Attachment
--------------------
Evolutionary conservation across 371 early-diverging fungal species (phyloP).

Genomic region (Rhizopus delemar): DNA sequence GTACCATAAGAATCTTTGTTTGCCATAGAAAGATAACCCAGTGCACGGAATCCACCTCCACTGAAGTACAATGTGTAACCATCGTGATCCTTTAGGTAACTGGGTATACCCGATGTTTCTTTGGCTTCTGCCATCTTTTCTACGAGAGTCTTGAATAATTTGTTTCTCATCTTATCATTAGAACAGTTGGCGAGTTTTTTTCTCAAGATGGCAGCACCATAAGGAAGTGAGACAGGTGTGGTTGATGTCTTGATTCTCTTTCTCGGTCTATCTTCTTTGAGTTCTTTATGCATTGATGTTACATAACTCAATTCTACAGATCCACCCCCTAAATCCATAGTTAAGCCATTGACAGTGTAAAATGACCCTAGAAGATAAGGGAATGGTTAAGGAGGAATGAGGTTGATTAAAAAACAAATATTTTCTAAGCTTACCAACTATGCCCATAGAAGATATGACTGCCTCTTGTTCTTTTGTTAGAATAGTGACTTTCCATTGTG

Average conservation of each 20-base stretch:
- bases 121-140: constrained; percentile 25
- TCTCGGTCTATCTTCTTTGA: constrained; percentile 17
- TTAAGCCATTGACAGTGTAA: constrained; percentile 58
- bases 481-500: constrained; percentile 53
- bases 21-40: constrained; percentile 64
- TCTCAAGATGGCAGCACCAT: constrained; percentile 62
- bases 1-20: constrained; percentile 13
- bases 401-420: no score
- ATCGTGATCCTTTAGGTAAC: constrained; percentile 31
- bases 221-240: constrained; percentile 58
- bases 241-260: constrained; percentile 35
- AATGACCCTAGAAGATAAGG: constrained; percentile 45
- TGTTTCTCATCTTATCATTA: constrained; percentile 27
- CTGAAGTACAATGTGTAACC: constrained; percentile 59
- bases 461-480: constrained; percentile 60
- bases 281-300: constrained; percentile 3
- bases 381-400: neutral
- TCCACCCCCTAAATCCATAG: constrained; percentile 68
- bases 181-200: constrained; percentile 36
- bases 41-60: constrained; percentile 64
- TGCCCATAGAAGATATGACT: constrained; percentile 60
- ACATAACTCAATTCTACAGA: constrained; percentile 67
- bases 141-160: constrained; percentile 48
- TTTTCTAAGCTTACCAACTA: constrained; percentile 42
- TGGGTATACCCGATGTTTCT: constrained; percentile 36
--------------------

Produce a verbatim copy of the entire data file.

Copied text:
Evolutionary conservation across 371 early-diverging fungal species (phyloP).

Genomic region (Rhizopus delemar): DNA sequence GTACCATAAGAATCTTTGTTTGCCATAGAAAGATAACCCAGTGCACGGAATCCACCTCCACTGAAGTACAATGTGTAACCATCGTGATCCTTTAGGTAACTGGGTATACCCGATGTTTCTTTGGCTTCTGCCATCTTTTCTACGAGAGTCTTGAATAATTTGTTTCTCATCTTATCATTAGAACAGTTGGCGAGTTTTTTTCTCAAGATGGCAGCACCATAAGGAAGTGAGACAGGTGTGGTTGATGTCTTGATTCTCTTTCTCGGTCTATCTTCTTTGAGTTCTTTATGCATTGATGTTACATAACTCAATTCTACAGATCCACCCCCTAAATCCATAGTTAAGCCATTGACAGTGTAAAATGACCCTAGAAGATAAGGGAATGGTTAAGGAGGAATGAGGTTGATTAAAAAACAAATATTTTCTAAGCTTACCAACTATGCCCATAGAAGATATGACTGCCTCTTGTTCTTTTGTTAGAATAGTGACTTTCCATTGTG

Average conservation of each 20-base stretch:
- bases 121-140: constrained; percentile 25
- TCTCGGTCTATCTTCTTTGA: constrained; percentile 17
- TTAAGCCATTGACAGTGTAA: constrained; percentile 58
- bases 481-500: constrained; percentile 53
- bases 21-40: constrained; percentile 64
- TCTCAAGATGGCAGCACCAT: constrained; percentile 62
- bases 1-20: constrained; percentile 13
- bases 401-420: no score
- ATCGTGATCCTTTAGGTAAC: constrained; percentile 31
- bases 221-240: constrained; percentile 58
- bases 241-260: constrained; percentile 35
- AATGACCCTAGAAGATAAGG: constrained; percentile 45
- TGTTTCTCATCTTATCATTA: constrained; percentile 27
- CTGAAGTACAATGTGTAACC: constrained; percentile 59
- bases 461-480: constrained; percentile 60
- bases 281-300: constrained; percentile 3
- bases 381-400: neutral
- TCCACCCCCTAAATCCATAG: constrained; percentile 68
- bases 181-200: constrained; percentile 36
- bases 41-60: constrained; percentile 64
- TGCCCATAGAAGATATGACT: constrained; percentile 60
- ACATAACTCAATTCTACAGA: constrained; percentile 67
- bases 141-160: constrained; percentile 48
- TTTTCTAAGCTTACCAACTA: constrained; percentile 42
- TGGGTATACCCGATGTTTCT: constrained; percentile 36